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It’s easier said than done

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What more

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What’s wrong with me

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ol'podner Stover buildingol'podner stover easier

ol'podner Stover forgettin'ol'podner Stover Hoffa
Lifetime of forgettin’

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Ballad of Jimmy Hoffa

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sims Stover commontoppa Stover warpath

boyd Stover cake narco Stover Remember

 

 

 

 

 

 

One thing in common

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On the warpath

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Other songs during the ’60s are more and more country-pop oriented, and one can retain the better ones, like «One thing in common » (Sims 172), or the fine Indian country-rocker « On the warpath » (Toppa 1061) from 1962, and « I want the cake, not the crumbs » (Boyd 153) . His most elusive record was made for Na-R-Co (# 105) and « Remember me/This hurt inside me ». He succeed as a songwriter when George Jones in 1962 chose his « Sometimes you just can’t win » he had already cut on Toppa #1061.

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Sometimes you  just can’t win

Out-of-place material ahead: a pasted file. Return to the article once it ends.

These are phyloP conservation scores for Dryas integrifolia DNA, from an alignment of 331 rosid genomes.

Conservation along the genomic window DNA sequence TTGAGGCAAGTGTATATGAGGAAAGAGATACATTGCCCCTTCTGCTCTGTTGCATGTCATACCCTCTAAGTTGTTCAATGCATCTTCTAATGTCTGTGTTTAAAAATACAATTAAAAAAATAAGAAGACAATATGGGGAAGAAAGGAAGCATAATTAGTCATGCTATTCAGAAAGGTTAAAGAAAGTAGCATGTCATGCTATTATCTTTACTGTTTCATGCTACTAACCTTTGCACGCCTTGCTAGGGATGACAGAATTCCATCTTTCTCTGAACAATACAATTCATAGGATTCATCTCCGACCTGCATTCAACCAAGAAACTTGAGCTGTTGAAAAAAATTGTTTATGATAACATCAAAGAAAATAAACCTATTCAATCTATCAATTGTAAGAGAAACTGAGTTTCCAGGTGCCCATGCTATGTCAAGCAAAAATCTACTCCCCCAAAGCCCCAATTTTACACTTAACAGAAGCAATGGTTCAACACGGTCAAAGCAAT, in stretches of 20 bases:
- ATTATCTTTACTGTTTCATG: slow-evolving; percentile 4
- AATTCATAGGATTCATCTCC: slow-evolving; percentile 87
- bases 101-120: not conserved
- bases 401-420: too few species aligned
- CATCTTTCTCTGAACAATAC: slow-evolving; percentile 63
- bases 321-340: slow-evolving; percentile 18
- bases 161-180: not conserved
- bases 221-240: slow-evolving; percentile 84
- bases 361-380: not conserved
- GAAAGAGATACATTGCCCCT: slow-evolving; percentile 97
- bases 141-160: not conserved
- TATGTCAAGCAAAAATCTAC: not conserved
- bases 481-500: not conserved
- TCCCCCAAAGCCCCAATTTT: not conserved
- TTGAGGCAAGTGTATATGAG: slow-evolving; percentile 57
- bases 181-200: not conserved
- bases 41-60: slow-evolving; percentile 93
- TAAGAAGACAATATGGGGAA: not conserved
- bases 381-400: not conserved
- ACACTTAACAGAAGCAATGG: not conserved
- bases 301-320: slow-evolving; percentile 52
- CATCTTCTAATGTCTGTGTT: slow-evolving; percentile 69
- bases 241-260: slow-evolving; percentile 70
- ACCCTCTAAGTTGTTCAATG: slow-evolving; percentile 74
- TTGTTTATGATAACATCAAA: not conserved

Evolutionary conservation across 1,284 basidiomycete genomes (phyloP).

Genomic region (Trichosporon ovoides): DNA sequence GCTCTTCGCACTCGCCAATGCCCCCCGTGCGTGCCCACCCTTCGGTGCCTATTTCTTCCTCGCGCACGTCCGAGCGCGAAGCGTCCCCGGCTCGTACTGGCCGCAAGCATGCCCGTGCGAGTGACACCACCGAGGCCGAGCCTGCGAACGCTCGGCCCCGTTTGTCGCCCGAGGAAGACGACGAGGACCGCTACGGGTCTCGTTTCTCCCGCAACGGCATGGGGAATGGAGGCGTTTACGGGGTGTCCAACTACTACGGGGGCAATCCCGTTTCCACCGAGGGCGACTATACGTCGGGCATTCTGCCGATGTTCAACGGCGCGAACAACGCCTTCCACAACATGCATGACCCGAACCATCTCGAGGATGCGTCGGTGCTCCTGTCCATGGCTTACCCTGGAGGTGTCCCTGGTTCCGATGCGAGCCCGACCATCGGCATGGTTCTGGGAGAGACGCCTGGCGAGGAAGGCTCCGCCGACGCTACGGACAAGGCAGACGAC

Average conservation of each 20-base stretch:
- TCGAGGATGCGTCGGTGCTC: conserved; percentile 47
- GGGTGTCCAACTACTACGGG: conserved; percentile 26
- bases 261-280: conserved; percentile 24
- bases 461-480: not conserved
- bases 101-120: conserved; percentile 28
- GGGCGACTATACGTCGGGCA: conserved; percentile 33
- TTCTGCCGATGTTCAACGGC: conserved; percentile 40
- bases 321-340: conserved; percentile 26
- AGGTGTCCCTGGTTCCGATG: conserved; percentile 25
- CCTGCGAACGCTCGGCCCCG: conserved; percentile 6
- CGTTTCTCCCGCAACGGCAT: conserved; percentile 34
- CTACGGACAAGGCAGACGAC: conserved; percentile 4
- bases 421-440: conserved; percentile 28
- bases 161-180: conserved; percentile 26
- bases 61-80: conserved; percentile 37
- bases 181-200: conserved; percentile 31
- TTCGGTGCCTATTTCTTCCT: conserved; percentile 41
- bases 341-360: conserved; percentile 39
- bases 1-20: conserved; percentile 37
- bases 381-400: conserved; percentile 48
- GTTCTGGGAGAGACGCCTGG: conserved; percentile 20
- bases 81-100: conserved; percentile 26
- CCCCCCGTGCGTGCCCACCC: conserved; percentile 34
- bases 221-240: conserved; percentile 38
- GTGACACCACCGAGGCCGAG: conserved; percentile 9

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Sometimes you jst can’t win“(Geo. Jones)
UA Jones Sometimes

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On Jan. 1, 1970, Smokey went back on the air at KRZE in Farmington, NM. A year-and-a-half later, his mother’s illness forced him back to Houston, TX. He more or less retired from radio then until 1992 when a friend built a new station, KVST in Conroe/Huntsville, TX. Smokey went on the air there in early 1993 and ran a midnight ’til 6 am show for a year until it “got old” and he re-retired. In 1995, Ernie Ashworth lured him to Gallatin, TN to get the “Country Classic” station of WYXE off the ground. Smokey enjoyed romping and stomping with the Oldies for about eight months when he hung it up and returned to his native Texas where he’s retired from radio, but still pickin’ and singin’ every weekend. His latest recording is titled, « I May Be Getting Older, But I Ain’t Stopped Thinking Young ». Also Eagle in Germany issued a White rocker « Let’s have a ball » by him, but I doubt he ever cut this song. You can judge by yourself.

“Let’s have a ball

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Smokey was inducted into the Country Music DJ Hall of Fame in 2000 and died in 2005. He had nothing to do with the Bill Holman cartoon figure, neither with the Dixieland bandleader.


sources : as usual the great Ronald Keppner, alias « 78-Ron » : then Kent Heinemann, alias « Armadillo Killer » ; then Gilles, alias « UncleGil » ; plus 45-cat and 78 RPM sites, among others.